[German 150-mm Howitzer on French 38L Mount]

While the 150-mm assault guns, previously described, are 150-mm infantry howitzers firing an 86-pound shell, this medium howitzer has a longer barrel, which gives a muzzle velocity of 1,250 f/s instead of 790 to a shell of 92.4 pounds weight. The range is 9,300 yards as against 5,125. HE shells, and anticoncrete and smoke shells, are provided. It is notable that in this case a self-propelled gun firing a 92-pound shell to so great a range has been developed on a weight limit of 7.5 tons.

f. Italian Self-Propelled Guns

(1) 75/18 Gun-Howitzer

This seemingly effective, self-propelled equipment is the chassis of the M13, mounting a 75/18 gun-howitzer (see figure 9). The turret and part of the superstructure of the tank are removed, and a new vertical front plate is fitted, as well as new side plates without the hull entrance-doors. The fighting compartment is roofed with .39-inch plate. Ready for action, the gun weighs about 11 tons. It is 16 ft. 2 in. long, 7 ft. 3 in. wide, and only 5 ft. 10 in. high, presenting a rather squat appearance. The unusual engine is a 105-hp Gasolio, burning a mixture of gasoline and fuel oil. On the roads, the radius is about 120 miles. The cross-country radius is not stated. The armor is substantial: 1.69 inches on the gun mantlet, and two plates, 1.46 and .91 inches, forming the front vertical plate. Sides and tail plates are .98 inch. The crew is three.

[Italian M13 Mounting 75/18 Gun-Howitzer]

The gun has a traverse of 45 degrees and an elevation of from 15 degrees minus to 25 degrees plus. It is an 18 caliber weapon with a maximum range of 8,350 yards. The ammunition consists of 13.9-pound HE shell, 14.1-pound AP and a 14.5-pound shrapnel. Storage for only 29 rounds is provided, but many more will certainly be carried.

(2) The 75/27 Gun, Truck-Mounted

It has been reported that there is in service a somewhat clumsy self-propelled mount comprising a 75/27 gun on the back of an unarmored "S.P.A." truck. The standard small shield is retained and a second small shield mounted in front of it; the trail legs are shortened and clamped to the chassis. The gun fires forward over the hood of the truck.

The gun is rather better than the 75/18, with a muzzle velocity of 1,675 f/s. The elevation is from minus 15 to plus 65 degrees; the traverse is practically 60 degrees. In addition to the HE, shrapnel, and AP shell already noted, the gun fires a 13.79-pound streamlined HE, a 15.9-pound case-shot,* and a hollow-charge shell.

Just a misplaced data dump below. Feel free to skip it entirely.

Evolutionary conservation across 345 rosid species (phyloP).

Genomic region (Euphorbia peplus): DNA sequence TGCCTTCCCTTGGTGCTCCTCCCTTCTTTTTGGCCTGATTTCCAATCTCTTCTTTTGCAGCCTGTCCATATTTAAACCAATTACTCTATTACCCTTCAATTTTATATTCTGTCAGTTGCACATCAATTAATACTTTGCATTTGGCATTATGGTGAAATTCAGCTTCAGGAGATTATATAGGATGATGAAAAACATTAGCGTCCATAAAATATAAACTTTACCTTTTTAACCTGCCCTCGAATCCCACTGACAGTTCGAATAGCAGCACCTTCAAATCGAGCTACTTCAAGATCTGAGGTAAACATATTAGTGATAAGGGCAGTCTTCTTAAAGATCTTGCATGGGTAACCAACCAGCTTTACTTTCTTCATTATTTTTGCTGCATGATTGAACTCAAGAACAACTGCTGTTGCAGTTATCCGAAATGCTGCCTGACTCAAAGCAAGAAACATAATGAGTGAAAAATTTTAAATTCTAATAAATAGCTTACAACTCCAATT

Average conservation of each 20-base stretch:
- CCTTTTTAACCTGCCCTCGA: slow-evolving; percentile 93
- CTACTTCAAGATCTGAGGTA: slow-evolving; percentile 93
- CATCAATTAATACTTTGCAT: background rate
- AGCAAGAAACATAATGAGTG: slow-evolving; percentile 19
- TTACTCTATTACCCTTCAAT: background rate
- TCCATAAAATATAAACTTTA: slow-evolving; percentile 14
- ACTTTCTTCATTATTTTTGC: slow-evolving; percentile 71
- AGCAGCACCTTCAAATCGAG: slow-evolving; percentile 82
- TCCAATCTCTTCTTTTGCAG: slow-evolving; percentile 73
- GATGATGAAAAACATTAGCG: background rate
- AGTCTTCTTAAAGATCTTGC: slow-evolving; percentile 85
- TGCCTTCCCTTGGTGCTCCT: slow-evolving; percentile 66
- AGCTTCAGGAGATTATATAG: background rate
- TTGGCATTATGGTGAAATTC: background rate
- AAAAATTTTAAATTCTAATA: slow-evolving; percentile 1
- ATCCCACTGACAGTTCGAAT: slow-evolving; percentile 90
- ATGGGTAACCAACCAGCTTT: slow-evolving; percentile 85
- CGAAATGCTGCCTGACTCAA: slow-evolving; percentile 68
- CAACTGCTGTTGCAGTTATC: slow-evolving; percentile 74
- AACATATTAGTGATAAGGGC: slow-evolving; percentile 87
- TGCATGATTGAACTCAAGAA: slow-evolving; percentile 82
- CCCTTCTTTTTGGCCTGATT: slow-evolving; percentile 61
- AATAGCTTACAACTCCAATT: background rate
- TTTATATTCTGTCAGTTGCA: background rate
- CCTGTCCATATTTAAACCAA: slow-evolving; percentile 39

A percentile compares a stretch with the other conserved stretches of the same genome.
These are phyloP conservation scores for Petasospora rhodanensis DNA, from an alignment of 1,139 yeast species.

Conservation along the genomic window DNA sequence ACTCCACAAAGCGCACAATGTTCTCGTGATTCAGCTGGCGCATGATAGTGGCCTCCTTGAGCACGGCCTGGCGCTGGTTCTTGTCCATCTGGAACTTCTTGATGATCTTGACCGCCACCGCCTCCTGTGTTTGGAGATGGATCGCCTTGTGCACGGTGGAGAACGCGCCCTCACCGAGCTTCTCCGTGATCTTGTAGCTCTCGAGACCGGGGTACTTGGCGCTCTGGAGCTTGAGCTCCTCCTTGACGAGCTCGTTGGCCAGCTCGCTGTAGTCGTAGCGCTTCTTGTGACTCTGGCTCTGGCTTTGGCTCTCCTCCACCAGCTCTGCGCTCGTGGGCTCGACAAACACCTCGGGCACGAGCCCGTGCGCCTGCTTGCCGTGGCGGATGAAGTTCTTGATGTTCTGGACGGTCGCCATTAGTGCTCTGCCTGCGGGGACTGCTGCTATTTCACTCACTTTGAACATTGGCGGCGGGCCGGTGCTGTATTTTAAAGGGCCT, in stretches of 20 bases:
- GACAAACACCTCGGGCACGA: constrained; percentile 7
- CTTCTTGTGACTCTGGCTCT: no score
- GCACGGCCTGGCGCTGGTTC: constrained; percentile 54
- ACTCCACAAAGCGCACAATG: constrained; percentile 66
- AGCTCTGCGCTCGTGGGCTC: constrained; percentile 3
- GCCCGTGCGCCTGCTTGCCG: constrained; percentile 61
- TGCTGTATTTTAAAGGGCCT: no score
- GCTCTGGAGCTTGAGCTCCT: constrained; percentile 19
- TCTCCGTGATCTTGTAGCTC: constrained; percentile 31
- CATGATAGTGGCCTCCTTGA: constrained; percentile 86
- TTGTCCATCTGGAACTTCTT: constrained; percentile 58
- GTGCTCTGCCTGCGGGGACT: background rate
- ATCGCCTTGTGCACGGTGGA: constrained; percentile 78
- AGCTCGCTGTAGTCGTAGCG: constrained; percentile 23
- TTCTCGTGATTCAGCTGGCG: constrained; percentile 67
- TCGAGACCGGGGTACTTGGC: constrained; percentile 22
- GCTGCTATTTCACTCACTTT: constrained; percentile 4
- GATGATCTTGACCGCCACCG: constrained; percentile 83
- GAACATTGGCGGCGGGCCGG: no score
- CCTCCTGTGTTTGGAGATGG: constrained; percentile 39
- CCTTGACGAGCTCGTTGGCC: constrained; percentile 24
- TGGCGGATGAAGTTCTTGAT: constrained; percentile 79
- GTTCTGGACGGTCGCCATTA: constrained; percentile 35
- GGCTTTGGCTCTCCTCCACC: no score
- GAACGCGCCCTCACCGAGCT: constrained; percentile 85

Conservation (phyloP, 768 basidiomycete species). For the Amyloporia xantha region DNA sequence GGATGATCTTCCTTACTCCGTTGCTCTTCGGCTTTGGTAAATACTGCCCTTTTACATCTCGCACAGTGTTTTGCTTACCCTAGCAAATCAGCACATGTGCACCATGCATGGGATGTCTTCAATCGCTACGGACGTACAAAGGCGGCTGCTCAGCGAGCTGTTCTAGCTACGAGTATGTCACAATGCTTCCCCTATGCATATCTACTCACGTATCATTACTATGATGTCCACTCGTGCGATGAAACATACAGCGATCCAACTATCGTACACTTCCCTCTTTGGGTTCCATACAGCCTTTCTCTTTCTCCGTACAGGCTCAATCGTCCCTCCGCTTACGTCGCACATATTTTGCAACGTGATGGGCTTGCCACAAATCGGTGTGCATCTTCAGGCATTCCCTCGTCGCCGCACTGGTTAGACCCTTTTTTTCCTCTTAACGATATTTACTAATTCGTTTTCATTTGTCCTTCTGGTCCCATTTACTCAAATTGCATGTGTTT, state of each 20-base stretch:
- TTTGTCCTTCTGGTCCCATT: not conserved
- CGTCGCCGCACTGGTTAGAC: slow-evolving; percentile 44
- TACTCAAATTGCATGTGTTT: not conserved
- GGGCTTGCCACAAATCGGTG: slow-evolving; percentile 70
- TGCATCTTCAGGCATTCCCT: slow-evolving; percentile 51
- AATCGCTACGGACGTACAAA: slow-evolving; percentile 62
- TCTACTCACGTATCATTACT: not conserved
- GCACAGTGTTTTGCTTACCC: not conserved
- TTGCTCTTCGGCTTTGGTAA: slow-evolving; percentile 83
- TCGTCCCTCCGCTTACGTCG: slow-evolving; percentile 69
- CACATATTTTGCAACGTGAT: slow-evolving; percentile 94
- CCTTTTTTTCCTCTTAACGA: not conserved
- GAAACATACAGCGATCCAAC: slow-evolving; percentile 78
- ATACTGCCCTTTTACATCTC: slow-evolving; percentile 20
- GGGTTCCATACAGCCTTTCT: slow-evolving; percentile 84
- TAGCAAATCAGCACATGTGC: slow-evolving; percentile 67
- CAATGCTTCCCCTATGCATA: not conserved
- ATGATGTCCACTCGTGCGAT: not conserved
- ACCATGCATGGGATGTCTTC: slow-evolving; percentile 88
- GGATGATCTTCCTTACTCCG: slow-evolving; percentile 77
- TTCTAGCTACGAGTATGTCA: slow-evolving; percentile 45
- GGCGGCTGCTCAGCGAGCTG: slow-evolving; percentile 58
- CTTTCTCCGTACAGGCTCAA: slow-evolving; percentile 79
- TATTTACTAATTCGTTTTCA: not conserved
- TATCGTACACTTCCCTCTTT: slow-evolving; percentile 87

(3) 75/27 Antiaircraft Gun, Truck-Mounted

This is an obsolete 75/27 Krupp antiaircraft gun mounted on a Ceirano 50 C.M.A. 53-hp truck, or a Fiat 18 BL 40-hp truck. Both are four wheeled. The Ceirano truck has a radius of 150 miles on the road; the Fiat, 112. The gun has a muzzle velocity of only 1,675 f/s, with a horizontal range of 6,600 yards and vertical range of 15,200 feet. The elevation is 70 degrees, the traverse 160. A 14.5-pound, time-fuzed, HE shell is fired.

(4) 90/53 AA/AT Gun, Truck-Mounted

This is a 90/53 AA/AT gun mounted on a four-wheeled 60-hp Lancia Ro truck. It is probable that the gun can be used only against ground targets. The radius of action is about 150 miles.

A muzzle velocity of 2,756 f/s gives the 22.2-pound HE shell a range of 19,100 yards. The practical rate of fire is from 15 to 20 rpm. The elevation is from slightly below horizontal to 85 degrees, and the traverse, 360. An AP shell of unknown weight is reported to penetrate 4.41 inches of plate on a 30-degree slope at 500 yards, and 5.63 inches of plate at the vertical. At 2,000 yards, the respective penetrations are 3.15 and 4.13 inches.

(5) 90/53 AA/AT Gun on a Tank Chassis

It has been reported that the 90/53 gun is now found on a mount of entirely new design in the center of what appears to be a tank chassis, firing forward, with a 40-degree traverse. The muzzle is said to slightly overhang the front of the chassis. The chassis itself is stated to be identical with that of the earlier M 13/40 medium tank as regards suspension, armor, and appearance, but the engine is more powerful. In order to fire the gun, the tracks, apparently, have to be locked by the steering levers. Only a limited number of rounds can be carried. The crew is probably six. Whether the chassis is used for the 90/53 self-propelled gun only, or is that of an M15 tank, is at present obscure.

g. Japanese Self-Propelled Artillery

Information regarding Japanese self-propelled guns is entirely too indefinite to warrant any statement. However in October 1941, the British reported a Japanese self-propelled gun, of which but one has been seen, perhaps an experimental model. It is supposed to be a weapon of about 100-mm caliber mounted in the chassis of a medium tank. The piece is said to be long, and to have no shield. The gun may be the 105-mm howitzer, Model "91" (1931), of which the following is known: muzzle velocity 1,790 f/s; maximum range, either 11,500 or 14,200 yards; maximum elevation and traverse (both), 45 degrees. The ammunition is a 35-pound HE shell.

*Similar to shrapnel, for close range.